TIME: Why don't European consumers view the Commission's anti-competition activities as relevant to their own situations?
Monti: In most Continental countries the way of looking at economic activities has been more through the eyes of the producer than the consumer. In this cultural context the link between the actions of competition authorities and the interests of the consumers is not well perceived, even by the consumer. For example, the liberalization of telecoms in Europe was originated from the European Commission and the advantages flow, practically and directly, to consumers. In the 21 months since it began, we've had a drop in the average price for international calls of 40% for residential consumers; for businesses it went down by 25%. Only a few highly educated consumers will be aware that all this originated from European Union actions. So we have to correct that asymmetry of perception.
TIME: You've talked about "transparency shock," but people don't see much evidence of price convergence after almost a year of the euro.
Monti: It will take a long time. We shouldn't expect a single price level across Europe. This is not the case in the U.S., despite a rather well-functioning single market and a single currency. Certainly we have to act for the removal of artificial barriers to European prices. But here we have two allies: one is the euro and the other is the Internet.
TIME: So keeping the ground clear for e-commerce in Europe is a priority?
Monti: The Internet increases price transparency, and it may make certain arrangements obsolete. We are discussing how to bring the price maintenance agreements on books, which are still there in Germany and Austria, more in line with competition principles. The more the Internet is used for distribution the more these agreements become outdated.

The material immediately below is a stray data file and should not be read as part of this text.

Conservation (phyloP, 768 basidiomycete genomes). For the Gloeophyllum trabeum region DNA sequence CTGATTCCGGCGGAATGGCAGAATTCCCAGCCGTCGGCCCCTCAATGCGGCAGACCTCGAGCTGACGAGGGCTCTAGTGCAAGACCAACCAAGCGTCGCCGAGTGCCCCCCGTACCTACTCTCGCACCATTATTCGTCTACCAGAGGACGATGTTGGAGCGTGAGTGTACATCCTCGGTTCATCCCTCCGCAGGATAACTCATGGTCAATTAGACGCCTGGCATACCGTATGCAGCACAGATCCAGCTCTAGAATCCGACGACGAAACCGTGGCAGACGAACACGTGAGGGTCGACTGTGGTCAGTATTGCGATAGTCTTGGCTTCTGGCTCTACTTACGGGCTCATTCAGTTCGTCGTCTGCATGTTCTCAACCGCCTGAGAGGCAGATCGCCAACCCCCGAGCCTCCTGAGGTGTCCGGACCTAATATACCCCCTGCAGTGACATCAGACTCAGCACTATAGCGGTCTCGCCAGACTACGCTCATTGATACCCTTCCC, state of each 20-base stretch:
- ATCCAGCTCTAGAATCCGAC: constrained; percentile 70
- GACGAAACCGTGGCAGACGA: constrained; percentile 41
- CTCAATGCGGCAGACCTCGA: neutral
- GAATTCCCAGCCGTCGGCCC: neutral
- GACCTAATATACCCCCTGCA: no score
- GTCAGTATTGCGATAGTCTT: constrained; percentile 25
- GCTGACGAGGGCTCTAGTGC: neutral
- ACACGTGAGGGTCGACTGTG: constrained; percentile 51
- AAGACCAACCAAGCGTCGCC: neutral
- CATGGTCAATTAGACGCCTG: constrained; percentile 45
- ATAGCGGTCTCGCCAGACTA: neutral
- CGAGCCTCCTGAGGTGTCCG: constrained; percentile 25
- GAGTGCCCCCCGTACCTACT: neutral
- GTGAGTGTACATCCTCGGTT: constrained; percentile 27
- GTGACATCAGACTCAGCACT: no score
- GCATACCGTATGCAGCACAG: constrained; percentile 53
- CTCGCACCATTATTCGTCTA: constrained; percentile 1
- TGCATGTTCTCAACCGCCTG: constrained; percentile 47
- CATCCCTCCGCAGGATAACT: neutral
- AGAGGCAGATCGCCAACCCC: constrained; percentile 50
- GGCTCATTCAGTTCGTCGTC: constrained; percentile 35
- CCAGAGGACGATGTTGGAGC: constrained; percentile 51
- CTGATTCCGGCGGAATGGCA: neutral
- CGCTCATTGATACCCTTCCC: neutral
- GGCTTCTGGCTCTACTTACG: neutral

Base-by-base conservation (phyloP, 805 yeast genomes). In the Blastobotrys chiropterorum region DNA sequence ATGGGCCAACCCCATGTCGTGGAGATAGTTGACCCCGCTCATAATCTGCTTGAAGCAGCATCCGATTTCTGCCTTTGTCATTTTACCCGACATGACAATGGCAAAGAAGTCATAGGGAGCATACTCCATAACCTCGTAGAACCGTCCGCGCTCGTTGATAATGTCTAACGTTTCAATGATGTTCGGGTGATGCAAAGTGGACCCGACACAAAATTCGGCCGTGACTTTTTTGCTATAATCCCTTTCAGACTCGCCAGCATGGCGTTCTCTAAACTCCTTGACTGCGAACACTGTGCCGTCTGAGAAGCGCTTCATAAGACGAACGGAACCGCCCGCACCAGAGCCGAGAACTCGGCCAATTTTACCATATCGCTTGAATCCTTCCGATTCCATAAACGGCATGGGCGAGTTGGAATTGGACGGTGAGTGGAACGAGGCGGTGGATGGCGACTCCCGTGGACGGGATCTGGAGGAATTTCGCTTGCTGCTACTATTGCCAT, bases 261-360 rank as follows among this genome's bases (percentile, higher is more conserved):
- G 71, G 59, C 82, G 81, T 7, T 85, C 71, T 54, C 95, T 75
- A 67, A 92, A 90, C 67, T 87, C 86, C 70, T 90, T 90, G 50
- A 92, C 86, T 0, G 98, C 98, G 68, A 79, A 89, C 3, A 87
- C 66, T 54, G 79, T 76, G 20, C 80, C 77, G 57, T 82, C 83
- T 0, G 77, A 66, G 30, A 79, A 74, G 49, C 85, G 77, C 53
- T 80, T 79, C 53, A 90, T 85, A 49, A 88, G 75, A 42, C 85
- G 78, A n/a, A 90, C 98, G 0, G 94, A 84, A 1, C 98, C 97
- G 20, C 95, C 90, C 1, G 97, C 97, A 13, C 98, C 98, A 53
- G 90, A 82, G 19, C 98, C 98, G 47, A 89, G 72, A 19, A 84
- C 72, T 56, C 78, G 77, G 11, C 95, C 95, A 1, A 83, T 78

TIME: Administrative reforms are in the works, but what else could help the Commission be more proactive in promoting competition?
Monti: I encourage individual consumers, consumer organizations and all interested parties to speak to us, file complaints. Of course it's not a case of taking a complaint blindly as truth, but that is one useful tool for our activities. We take great interest in sectors that are of great relevance for consumers. The first decision I took in September after coming into office was a prohibition of the Airtours-First Choice merger, two air tour operators. That is something of immediate relevance to the consumer. We are now carefully scrutinizing the Promodès-Carrefour deal, about food distribution in France.
TIME: Some say the consumer has greater weight in the U.S. and Canada than in Europe. Is the consumer finally developing a stronger voice in Europe?
Monti: Acquiring a louder voice as consumers at the European level is taking place, but we must not forget this is a very recent exercise. Things are changing. Integration isn't only something that builds a Continent on the macro level; it has also given the citizen a greater role, greater autonomy, greater independence relative to the state.